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Title: Humber estuary : state of the environment 1998
Author: Environment Agency Anglian Region
Document Type: Monograph
This report summarises the state of the Humber environment in 1998. The Humber Estuary catchment is the largest in the British Isles, covering an area of approximately 26 000 sq km or one-fifth of the land area of England. The major tributaries include the Rivers Trent, Ouse, Aire, Don, Derwent, Wharfe, Hull and Ancholme. The River Humber is entirely estuarine and refers only to that part of the system lying seawards of Trent Falls (the confluence of the Rivers Trent and Ouse). The Humber Estuary system is, however, much more extensive and includes substantial lengths of the tidal tributaries. The total length of the tidal waters is 207 km and the longest tidal run is the 145 km from Spurn Point to Cromwell Weir on the Trent. West of the Humber Bridge, the course of the River Humber has changed little since at least the penultimate glaciation. The outer part, to the east of the Bridge, was created only about 14 000 years ago when the land area known as Holderness was formed. The tidal Estuary is even younger, having been formed only when sea-level rose after the last glaciation to flood the river valley about 6 000 years ago. Since then, deposition of sediment has reduced the width of the Estuary and created the Spurn Bight mudflats that are protected by Spurn Point.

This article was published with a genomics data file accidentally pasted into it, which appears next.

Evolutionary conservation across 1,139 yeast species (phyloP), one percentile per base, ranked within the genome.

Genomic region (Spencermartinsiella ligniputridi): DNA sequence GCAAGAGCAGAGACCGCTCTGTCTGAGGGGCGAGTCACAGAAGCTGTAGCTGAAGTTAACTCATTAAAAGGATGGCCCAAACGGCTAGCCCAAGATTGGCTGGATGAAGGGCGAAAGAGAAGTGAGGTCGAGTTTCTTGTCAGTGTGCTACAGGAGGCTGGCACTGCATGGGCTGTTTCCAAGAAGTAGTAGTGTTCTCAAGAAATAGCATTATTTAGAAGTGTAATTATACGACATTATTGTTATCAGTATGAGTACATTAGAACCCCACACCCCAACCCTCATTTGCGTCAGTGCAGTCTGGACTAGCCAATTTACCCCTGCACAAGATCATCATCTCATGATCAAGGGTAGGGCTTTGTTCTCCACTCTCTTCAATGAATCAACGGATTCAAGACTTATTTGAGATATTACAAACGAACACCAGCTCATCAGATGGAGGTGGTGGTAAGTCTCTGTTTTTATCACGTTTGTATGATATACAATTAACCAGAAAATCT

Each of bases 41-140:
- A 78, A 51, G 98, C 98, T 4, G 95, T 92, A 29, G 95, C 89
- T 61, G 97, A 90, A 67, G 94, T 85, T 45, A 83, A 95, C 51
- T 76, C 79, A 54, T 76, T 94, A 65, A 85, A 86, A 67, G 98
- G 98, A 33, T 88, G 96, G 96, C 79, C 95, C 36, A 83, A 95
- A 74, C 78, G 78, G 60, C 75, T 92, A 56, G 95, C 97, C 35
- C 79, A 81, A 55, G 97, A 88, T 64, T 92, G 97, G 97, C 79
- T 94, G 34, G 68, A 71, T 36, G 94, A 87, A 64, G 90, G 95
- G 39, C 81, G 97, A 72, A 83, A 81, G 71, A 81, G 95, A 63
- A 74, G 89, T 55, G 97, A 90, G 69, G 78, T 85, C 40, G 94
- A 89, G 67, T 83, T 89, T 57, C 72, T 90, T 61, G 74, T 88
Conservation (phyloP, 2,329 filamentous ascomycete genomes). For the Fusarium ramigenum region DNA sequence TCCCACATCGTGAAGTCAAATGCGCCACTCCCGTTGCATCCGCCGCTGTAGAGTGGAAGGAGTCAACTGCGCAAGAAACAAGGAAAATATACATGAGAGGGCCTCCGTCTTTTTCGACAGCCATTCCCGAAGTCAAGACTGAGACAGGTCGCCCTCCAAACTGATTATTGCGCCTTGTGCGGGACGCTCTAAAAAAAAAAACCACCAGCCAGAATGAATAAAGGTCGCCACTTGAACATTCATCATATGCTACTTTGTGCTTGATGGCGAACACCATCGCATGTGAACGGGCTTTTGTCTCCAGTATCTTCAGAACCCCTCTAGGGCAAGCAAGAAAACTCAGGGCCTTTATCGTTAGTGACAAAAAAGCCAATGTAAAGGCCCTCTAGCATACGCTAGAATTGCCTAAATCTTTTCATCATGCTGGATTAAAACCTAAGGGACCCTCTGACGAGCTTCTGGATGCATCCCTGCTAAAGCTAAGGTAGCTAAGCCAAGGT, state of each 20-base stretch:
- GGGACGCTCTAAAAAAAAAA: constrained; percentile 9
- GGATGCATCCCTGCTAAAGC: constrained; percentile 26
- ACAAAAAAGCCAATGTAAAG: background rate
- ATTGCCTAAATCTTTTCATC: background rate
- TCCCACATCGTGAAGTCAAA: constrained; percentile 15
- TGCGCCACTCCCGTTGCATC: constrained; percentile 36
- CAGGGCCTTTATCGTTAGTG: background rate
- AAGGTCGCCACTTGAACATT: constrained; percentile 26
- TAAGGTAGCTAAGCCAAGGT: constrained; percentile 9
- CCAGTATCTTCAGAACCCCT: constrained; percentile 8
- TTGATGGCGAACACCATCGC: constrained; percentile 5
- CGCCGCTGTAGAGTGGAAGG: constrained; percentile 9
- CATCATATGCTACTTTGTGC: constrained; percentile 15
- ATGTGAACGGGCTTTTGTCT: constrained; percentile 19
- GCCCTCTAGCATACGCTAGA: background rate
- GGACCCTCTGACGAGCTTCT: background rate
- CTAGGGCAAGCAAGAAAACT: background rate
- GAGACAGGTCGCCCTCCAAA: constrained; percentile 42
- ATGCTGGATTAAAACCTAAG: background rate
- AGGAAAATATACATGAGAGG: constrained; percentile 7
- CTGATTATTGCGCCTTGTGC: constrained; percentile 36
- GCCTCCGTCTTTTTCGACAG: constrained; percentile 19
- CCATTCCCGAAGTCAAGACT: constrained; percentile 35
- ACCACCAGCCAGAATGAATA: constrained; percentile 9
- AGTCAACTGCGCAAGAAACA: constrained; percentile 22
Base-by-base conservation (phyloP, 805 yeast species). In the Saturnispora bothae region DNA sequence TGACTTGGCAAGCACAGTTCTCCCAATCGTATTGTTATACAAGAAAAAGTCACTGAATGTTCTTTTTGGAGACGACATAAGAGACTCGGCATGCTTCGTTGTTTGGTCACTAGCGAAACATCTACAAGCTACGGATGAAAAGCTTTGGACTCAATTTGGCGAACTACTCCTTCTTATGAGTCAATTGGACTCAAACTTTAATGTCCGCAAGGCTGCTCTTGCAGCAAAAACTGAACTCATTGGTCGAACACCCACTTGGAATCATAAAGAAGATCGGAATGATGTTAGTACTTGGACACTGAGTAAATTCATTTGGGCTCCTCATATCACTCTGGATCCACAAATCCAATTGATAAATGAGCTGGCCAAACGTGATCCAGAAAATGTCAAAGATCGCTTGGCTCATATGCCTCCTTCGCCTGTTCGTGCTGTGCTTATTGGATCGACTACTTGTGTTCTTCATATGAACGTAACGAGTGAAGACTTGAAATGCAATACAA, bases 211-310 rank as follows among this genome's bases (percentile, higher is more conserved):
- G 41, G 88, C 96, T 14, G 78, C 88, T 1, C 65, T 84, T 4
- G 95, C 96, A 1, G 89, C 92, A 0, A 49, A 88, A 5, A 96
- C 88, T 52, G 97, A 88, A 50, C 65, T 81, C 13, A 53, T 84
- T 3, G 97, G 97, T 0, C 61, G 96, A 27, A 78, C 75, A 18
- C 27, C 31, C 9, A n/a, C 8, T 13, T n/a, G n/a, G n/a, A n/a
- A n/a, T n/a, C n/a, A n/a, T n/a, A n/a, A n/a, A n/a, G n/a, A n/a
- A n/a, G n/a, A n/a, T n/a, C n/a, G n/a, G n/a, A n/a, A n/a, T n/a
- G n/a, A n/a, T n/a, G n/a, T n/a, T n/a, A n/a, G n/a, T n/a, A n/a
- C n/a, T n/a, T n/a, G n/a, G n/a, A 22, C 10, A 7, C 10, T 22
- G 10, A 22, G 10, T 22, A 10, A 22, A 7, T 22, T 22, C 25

Publisher: Environment Agency
Publication Date: [after 1996]
Publication Place: Peterborough
Subject Keywords: EstuariesBrackishwater environmentEnvironmental managementWater qualityWater pollutionEnvironmental monitoringLand useEnvironmental planning
Geographic Keywords: HumberEast Riding of YorkshireLincolnshire
Extent: 41
Total file downloads: 307

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